Building the Ultimate RC Charging box / Battery Caddie

This winter I had a project. I wanted to design and build the ultimate charging box and battery storage for my needs. This is what I ended up building.




I settled on a three part solution.

Part 1 Charging Box 

  • Hold 1x powersupply, 2x PowerLab PL8’s and 2x MPA 6 balance boards
  • Make my PL8’s and balance boards conveniently accessible.
  • Hold my batteries conveniently for charging
  • Store my batteries
  • Show the charge status of each battery ( Charged, Flown, Balanced)
  • Run off AC or Battery at the airfield easily
  • Help get everything out to the airfield from my car easier

Part 2 Battery Caddie

  • Easily carry just my batteries to the air field
  • Keep my batteries organized and keep track of their charge status.
  • Carry some tools

Part 3 Battery Storage

  • Must be easily transferred from the Charging Box to the Battery Caddie
  • Keep track of the battery charge status
  • Have an integrated platform to present batteries for use and to charge

This was a winter project for me and I took my time with it and iterated quite a bit. I started out mostly working on the dimensions, features, overall design and used a bunch of metal hardware that screwed together. Then as I got into wood working more there was a transition away from metal hardware and screws to wood structure and glue.

Starting from the early prototypes I was trying to get convenient access for 2x PL8’s and 2x  MPA boards and battery storage.  Here you can see the battery storage clipped on.


I wanted a way to support the batteries when charging from both balance boards. Using aluminum clips to hold the battery charging trays in place.


It was going to be heavy enough with PS, Chargers, Balance boards, and especially batteries that it needed a strong frame with wheels and a luggage handle.


I did a lot of prototyping with cardboard because it was fast. Below are the cardboard folding charging wings and the next version of battery storage which used a removable 1” dowel hinge.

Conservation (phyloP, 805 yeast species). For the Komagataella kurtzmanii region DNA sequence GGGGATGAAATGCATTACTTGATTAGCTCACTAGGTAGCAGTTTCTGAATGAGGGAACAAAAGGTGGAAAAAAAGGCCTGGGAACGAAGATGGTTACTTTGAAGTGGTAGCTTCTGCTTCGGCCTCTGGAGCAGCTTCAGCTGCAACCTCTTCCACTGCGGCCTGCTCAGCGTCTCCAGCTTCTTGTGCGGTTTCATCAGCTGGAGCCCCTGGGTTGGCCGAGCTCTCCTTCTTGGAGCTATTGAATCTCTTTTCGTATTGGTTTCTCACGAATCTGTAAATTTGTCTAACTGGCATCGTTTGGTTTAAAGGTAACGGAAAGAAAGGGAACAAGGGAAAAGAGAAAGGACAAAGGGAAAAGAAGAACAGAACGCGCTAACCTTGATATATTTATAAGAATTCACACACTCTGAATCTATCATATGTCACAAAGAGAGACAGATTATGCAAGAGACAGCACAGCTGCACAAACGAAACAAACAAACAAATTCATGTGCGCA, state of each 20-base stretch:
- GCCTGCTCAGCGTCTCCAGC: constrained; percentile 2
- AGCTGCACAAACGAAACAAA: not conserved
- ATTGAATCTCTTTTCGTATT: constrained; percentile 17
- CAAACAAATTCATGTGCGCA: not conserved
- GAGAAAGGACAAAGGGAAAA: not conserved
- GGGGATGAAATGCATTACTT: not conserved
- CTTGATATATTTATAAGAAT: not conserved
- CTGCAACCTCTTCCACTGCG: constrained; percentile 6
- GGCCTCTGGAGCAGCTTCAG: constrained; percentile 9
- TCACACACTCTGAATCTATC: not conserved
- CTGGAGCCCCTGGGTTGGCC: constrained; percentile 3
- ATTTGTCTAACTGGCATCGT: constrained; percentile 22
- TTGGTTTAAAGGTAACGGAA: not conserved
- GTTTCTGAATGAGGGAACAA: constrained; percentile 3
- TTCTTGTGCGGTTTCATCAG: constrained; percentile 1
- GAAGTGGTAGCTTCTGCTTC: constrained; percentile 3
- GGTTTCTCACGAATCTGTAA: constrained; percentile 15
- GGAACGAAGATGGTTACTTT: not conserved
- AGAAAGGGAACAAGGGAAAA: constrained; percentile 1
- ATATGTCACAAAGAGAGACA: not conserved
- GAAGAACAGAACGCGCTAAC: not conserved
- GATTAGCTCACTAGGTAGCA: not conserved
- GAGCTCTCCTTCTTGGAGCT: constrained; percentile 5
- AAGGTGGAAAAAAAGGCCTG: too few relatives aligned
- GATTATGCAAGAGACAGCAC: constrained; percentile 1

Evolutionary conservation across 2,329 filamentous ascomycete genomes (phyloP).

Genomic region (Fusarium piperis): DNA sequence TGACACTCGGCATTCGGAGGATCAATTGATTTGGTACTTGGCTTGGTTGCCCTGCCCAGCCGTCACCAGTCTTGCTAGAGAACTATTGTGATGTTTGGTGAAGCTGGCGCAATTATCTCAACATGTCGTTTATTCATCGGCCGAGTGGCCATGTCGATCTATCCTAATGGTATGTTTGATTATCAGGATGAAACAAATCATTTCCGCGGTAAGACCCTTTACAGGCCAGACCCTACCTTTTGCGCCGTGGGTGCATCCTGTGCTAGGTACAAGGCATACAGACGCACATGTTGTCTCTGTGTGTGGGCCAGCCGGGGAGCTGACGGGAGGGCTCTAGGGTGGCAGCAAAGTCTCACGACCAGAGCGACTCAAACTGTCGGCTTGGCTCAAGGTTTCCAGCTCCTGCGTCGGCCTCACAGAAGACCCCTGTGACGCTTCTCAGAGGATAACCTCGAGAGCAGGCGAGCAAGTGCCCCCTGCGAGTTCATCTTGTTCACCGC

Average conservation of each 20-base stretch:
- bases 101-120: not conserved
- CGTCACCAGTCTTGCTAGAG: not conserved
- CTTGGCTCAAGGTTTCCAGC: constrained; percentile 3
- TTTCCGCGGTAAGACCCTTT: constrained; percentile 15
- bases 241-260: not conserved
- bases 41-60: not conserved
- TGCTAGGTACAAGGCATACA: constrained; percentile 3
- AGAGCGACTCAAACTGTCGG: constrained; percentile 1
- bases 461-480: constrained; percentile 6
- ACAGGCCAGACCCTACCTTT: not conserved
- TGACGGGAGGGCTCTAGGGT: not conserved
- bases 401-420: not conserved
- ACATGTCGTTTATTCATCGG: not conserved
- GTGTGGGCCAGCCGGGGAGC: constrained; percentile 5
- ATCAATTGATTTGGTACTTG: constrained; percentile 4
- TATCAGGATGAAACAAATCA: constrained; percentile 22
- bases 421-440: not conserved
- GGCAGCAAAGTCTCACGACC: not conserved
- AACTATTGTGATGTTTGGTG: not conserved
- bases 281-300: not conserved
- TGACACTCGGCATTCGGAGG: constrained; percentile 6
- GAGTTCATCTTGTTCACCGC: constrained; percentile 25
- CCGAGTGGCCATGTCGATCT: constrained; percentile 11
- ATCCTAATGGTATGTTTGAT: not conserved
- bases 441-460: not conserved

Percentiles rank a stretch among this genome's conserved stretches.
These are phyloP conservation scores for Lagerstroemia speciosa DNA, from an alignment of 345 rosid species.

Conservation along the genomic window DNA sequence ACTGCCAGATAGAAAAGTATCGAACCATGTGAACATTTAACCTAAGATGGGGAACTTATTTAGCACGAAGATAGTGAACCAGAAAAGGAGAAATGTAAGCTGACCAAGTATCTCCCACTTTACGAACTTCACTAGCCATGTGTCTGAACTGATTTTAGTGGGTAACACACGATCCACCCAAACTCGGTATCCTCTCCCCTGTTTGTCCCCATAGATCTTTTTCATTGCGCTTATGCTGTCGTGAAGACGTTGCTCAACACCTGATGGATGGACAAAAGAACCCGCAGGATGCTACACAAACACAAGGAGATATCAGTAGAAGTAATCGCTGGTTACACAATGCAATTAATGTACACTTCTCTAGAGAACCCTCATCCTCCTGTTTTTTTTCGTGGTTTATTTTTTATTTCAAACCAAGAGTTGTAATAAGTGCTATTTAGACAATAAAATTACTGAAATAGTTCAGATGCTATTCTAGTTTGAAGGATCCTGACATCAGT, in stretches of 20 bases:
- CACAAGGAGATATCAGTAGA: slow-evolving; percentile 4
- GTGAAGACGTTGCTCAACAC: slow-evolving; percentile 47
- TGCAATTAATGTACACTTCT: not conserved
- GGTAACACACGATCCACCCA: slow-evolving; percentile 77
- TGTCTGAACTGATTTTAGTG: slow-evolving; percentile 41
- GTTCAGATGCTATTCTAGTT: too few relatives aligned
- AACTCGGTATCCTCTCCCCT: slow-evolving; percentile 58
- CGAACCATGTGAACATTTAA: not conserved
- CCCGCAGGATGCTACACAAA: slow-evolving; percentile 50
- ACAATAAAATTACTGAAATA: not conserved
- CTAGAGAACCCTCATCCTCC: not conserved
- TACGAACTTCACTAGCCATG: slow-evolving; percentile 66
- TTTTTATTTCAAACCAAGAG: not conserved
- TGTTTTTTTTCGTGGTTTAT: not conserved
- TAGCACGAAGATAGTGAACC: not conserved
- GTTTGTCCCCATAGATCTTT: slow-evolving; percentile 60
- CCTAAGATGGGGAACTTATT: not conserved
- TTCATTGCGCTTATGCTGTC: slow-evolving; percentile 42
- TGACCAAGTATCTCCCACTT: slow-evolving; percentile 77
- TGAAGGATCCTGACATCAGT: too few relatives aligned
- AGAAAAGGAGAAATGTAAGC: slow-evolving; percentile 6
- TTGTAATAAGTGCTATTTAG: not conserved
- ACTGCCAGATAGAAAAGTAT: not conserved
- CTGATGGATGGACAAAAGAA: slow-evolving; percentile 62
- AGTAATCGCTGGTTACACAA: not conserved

Then the cardboard was replaced with wood, metal hinges and lexan. The battery storage had to fold up to stow. The wiring was also coming along.


A hinged lexan window for the batteries was added and some front facial.


Of course it needed a cell phone charger on it Smile


Then the ability to charge with Deep Cycle Batteries was added. This Power supply allows for DC Voltage across the output terminals. This is not always the case.


The aesthetics changed over time. Red and Black CF look vinyl seemed like a good way to clean things up quickly.


There was a little space between the top balance board and the power supply. Perfect space for a tool storage area Smile


The battery storage still seemed too complex. requiring a removable dowel and a cord to keep it from laying flat. So the next step was adding slots and pegs to hold the battery storage in place. This way it could just slide into place supported at an angle and then able to slide to upright.


The charging tower was finally nearly fully functional.


It got it’s first field test and worked well, but came home with very muddy wheels and no good way for me to bring it in the house without lots of cleaning effort. That lead to the bottom becoming removable for easy cleaning.